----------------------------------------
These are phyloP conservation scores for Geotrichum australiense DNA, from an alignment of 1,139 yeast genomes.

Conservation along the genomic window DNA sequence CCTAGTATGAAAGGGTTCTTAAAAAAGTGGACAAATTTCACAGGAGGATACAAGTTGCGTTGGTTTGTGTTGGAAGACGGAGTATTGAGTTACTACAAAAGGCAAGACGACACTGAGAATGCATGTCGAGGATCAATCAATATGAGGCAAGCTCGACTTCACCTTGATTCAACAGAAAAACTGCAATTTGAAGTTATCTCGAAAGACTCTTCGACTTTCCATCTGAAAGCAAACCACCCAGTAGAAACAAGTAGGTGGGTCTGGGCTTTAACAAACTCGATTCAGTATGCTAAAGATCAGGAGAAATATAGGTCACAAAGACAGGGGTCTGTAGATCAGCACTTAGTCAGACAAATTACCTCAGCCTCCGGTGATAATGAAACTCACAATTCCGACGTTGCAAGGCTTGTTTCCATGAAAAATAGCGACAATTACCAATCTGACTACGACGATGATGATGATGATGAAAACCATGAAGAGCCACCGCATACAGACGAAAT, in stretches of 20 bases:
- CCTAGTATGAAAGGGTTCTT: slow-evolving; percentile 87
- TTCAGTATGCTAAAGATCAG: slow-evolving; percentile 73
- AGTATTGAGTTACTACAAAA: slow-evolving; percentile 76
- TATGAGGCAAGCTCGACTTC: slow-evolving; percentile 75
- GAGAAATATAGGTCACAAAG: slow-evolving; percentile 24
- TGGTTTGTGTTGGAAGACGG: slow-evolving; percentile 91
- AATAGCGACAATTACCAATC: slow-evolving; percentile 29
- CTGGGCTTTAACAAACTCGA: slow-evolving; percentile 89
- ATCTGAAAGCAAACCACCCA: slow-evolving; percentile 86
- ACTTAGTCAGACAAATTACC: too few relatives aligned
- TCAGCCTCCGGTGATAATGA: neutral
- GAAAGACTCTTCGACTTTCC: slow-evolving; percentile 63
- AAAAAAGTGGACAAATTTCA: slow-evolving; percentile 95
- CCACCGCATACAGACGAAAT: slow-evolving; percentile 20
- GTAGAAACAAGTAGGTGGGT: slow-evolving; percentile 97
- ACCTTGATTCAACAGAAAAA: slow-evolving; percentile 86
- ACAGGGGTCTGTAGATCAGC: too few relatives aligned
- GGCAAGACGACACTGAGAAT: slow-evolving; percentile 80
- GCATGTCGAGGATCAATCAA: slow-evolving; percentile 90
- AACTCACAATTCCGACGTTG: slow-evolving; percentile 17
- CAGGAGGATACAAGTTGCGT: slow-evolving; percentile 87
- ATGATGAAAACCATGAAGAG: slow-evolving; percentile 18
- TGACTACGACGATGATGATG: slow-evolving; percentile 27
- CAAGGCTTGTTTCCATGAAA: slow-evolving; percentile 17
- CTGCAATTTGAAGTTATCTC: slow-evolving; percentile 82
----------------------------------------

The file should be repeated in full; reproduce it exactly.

These are phyloP conservation scores for Geotrichum australiense DNA, from an alignment of 1,139 yeast genomes.

Conservation along the genomic window DNA sequence CCTAGTATGAAAGGGTTCTTAAAAAAGTGGACAAATTTCACAGGAGGATACAAGTTGCGTTGGTTTGTGTTGGAAGACGGAGTATTGAGTTACTACAAAAGGCAAGACGACACTGAGAATGCATGTCGAGGATCAATCAATATGAGGCAAGCTCGACTTCACCTTGATTCAACAGAAAAACTGCAATTTGAAGTTATCTCGAAAGACTCTTCGACTTTCCATCTGAAAGCAAACCACCCAGTAGAAACAAGTAGGTGGGTCTGGGCTTTAACAAACTCGATTCAGTATGCTAAAGATCAGGAGAAATATAGGTCACAAAGACAGGGGTCTGTAGATCAGCACTTAGTCAGACAAATTACCTCAGCCTCCGGTGATAATGAAACTCACAATTCCGACGTTGCAAGGCTTGTTTCCATGAAAAATAGCGACAATTACCAATCTGACTACGACGATGATGATGATGATGAAAACCATGAAGAGCCACCGCATACAGACGAAAT, in stretches of 20 bases:
- CCTAGTATGAAAGGGTTCTT: slow-evolving; percentile 87
- TTCAGTATGCTAAAGATCAG: slow-evolving; percentile 73
- AGTATTGAGTTACTACAAAA: slow-evolving; percentile 76
- TATGAGGCAAGCTCGACTTC: slow-evolving; percentile 75
- GAGAAATATAGGTCACAAAG: slow-evolving; percentile 24
- TGGTTTGTGTTGGAAGACGG: slow-evolving; percentile 91
- AATAGCGACAATTACCAATC: slow-evolving; percentile 29
- CTGGGCTTTAACAAACTCGA: slow-evolving; percentile 89
- ATCTGAAAGCAAACCACCCA: slow-evolving; percentile 86
- ACTTAGTCAGACAAATTACC: too few relatives aligned
- TCAGCCTCCGGTGATAATGA: neutral
- GAAAGACTCTTCGACTTTCC: slow-evolving; percentile 63
- AAAAAAGTGGACAAATTTCA: slow-evolving; percentile 95
- CCACCGCATACAGACGAAAT: slow-evolving; percentile 20
- GTAGAAACAAGTAGGTGGGT: slow-evolving; percentile 97
- ACCTTGATTCAACAGAAAAA: slow-evolving; percentile 86
- ACAGGGGTCTGTAGATCAGC: too few relatives aligned
- GGCAAGACGACACTGAGAAT: slow-evolving; percentile 80
- GCATGTCGAGGATCAATCAA: slow-evolving; percentile 90
- AACTCACAATTCCGACGTTG: slow-evolving; percentile 17
- CAGGAGGATACAAGTTGCGT: slow-evolving; percentile 87
- ATGATGAAAACCATGAAGAG: slow-evolving; percentile 18
- TGACTACGACGATGATGATG: slow-evolving; percentile 27
- CAAGGCTTGTTTCCATGAAA: slow-evolving; percentile 17
- CTGCAATTTGAAGTTATCTC: slow-evolving; percentile 82